Document Detail


Maternal vitamin D status and small-for-gestational-age offspring in women at high risk for preeclampsia.
MedLine Citation:
PMID:  24463662     Owner:  NLM     Status:  MEDLINE    
Abstract/OtherAbstract:
OBJECTIVE: To examine the association between second-trimester maternal serum 25-hydroxyvitamin D concentrations and risk of small for gestational age (SGA) in singleton live births.
METHODS: We assayed serum samples at 12-26 weeks of gestation for 25-hydroxyvitamin D in a sample of participants in a multicenter clinical trial of low-dose aspirin for the prevention of preeclampsia in high-risk women (n=792). Multivariable log-binomial regression models were used to assess the association between 25-hydroxyvitamin D and risk of SGA (birth weight less than the 10 percentile for gestational age) after adjustment for confounders including maternal prepregnancy obesity, race, treatment allocation, and risk group.
RESULTS: Thirteen percent of neonates were SGA at birth. Mean (standard deviation) 25-hydroxyvitamin D concentrations were lower in women who delivered SGA (57.9 [29.9] nmol/L) compared with non-SGA neonates (64.8 [29.3] nmol/L, P=.028). In adjusted models, 25-hydroxyvitamin D concentrations of 50-74 nmol/L and 75 nmol/L or greater compared with less than 30 nmol/L were associated with 43% (95% confidence interval [CI] 0.33-0.99) and 54% (95% CI 0.24-0.87) reductions in risk of SGA, respectively. Race and maternal obesity each modified this association. White women with 25-hydroxyvitamin D 50 nmol/L or greater compared with less than 50 nmol/L had a 68% reduction in SGA risk (adjusted risk ratio 0.32, 95% CI 0.17-0.63) and nonobese women with 25-hydroxyvitamin D 50 nmol/L or greater compared with less than 50 nmol/L had a 50% reduction in SGA risk (adjusted risk ratio 0.50, 95% CI 0.31-0.82). There was no association between 25-hydroxyvitamin D and risk of SGA in black or obese mothers.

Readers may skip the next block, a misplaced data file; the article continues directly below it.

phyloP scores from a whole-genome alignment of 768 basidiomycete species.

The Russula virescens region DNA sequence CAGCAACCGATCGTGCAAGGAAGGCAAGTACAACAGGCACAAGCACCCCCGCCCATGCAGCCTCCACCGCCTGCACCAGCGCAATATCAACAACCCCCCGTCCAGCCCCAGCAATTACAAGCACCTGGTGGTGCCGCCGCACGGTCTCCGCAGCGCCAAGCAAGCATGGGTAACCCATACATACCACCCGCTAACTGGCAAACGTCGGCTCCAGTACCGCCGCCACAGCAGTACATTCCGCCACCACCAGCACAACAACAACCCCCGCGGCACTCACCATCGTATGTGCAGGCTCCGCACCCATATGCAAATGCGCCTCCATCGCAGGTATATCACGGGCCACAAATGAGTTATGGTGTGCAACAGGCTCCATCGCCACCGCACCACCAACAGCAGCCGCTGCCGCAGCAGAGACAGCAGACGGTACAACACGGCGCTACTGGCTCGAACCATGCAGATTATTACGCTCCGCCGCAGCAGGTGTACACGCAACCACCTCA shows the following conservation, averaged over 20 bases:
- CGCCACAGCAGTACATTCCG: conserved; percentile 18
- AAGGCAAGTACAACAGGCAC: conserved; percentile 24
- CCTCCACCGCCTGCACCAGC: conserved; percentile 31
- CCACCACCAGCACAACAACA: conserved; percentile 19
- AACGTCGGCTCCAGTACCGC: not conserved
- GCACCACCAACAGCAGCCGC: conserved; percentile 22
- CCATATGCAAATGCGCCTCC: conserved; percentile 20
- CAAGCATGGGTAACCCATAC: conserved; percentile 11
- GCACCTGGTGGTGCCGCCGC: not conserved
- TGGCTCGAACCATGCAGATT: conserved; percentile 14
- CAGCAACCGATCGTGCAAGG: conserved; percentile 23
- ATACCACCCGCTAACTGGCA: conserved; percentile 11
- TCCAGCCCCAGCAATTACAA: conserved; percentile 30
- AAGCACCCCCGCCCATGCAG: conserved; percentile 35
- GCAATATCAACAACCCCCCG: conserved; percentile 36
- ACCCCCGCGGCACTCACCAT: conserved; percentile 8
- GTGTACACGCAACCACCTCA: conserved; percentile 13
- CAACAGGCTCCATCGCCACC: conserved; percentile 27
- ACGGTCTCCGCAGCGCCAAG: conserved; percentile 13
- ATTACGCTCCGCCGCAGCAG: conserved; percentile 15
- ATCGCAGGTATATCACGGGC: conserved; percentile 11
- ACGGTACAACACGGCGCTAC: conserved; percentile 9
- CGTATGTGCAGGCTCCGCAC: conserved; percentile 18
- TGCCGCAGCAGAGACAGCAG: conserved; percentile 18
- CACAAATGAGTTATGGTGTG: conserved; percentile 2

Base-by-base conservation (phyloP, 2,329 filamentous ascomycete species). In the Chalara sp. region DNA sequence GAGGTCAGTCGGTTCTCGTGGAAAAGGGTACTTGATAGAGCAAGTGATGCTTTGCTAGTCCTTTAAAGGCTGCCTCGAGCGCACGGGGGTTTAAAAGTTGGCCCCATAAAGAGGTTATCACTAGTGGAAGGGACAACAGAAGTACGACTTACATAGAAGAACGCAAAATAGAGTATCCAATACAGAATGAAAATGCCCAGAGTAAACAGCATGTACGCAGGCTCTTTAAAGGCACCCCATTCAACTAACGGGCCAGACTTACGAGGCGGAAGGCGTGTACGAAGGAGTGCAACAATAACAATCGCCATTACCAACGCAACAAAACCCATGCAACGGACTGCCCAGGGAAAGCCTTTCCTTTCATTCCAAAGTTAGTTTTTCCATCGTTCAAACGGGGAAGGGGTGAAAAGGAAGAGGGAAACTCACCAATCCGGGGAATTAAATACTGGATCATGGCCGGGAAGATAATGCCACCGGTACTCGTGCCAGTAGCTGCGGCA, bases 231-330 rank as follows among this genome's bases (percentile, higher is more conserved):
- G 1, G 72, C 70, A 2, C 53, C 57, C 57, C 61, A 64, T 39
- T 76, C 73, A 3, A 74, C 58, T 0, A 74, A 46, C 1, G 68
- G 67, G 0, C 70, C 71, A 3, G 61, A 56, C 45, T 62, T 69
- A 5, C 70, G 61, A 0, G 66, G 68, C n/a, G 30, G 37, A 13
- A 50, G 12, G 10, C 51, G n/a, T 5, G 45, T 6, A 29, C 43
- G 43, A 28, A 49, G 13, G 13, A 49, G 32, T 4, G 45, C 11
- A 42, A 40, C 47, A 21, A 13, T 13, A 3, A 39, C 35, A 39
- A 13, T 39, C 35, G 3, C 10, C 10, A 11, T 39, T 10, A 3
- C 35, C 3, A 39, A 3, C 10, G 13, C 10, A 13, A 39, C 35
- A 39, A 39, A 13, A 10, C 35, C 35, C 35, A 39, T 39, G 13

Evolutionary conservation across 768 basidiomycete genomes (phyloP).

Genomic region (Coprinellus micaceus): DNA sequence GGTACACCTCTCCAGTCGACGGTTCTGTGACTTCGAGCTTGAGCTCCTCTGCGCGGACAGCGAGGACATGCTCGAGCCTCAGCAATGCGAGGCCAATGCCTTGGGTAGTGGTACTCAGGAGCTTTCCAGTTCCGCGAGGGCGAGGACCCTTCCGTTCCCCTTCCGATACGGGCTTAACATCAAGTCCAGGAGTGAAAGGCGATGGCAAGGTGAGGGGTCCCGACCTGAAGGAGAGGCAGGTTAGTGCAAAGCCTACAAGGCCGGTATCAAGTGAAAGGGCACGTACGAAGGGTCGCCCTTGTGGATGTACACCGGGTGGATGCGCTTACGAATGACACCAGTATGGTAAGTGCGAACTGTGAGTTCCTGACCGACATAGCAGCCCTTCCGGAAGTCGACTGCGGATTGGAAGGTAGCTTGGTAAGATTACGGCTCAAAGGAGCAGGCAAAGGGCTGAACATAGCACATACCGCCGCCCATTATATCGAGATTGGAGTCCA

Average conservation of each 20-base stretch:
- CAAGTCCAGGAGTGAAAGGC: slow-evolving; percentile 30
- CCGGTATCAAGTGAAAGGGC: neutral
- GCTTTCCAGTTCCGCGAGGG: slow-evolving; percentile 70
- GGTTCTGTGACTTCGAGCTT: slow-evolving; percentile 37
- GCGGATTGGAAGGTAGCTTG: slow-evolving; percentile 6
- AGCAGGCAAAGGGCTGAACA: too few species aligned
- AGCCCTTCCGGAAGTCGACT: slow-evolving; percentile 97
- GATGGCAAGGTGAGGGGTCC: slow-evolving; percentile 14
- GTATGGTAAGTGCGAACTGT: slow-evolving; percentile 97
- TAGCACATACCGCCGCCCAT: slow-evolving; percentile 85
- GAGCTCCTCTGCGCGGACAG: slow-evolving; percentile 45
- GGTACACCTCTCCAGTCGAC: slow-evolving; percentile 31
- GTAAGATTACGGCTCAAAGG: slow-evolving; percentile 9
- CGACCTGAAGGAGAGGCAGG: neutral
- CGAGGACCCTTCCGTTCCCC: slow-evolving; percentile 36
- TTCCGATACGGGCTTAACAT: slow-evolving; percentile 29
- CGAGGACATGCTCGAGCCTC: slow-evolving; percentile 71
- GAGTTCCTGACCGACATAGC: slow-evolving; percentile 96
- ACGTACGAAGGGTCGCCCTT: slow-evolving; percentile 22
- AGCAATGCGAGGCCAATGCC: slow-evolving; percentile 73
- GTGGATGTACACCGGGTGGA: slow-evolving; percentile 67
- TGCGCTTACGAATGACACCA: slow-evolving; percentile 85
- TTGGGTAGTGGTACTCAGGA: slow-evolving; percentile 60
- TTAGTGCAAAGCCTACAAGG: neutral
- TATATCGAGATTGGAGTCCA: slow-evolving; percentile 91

CONCLUSION: Maternal vitamin D status in the second trimester is associated with risk of SGA among all women and in the subgroups of white and nonobese women.
LEVEL OF EVIDENCE: II.
Authors:
Alison D Gernand; Hyagriv N Simhan; Steve Caritis; Lisa M Bodnar
Publication Detail:
Type:  Journal Article; Multicenter Study; Randomized Controlled Trial; Research Support, N.I.H., Extramural    
Journal Detail:
Title:  Obstetrics and gynecology     Volume:  123     ISSN:  1873-233X     ISO Abbreviation:  Obstet Gynecol     Publication Date:  2014 Jan 
Date Detail:
Created Date:  2014-01-27     Completed Date:  2014-03-18     Revised Date:  2014-03-19    
Medline Journal Info:
Nlm Unique ID:  0401101     Medline TA:  Obstet Gynecol     Country:  United States    
Other Details:
Languages:  eng     Pagination:  40-8     Citation Subset:  AIM; IM    
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MeSH Terms
Descriptor/Qualifier:
Adult
Birth Weight*
Female
Fetal Growth Retardation / blood
Humans
Infant, Newborn
Infant, Small for Gestational Age
Observational Study as Topic
Pre-Eclampsia / blood,  prevention & control
Pregnancy
Pregnancy Trimester, Second
Vitamin D / blood*
Young Adult
Grant Support
ID/Acronym/Agency:
HD056999/HD/NICHD NIH HHS; R01 HD056999/HD/NICHD NIH HHS
Chemical
Reg. No./Substance:
1406-16-2/Vitamin D

From MEDLINE®/PubMed®, a database of the U.S. National Library of Medicine


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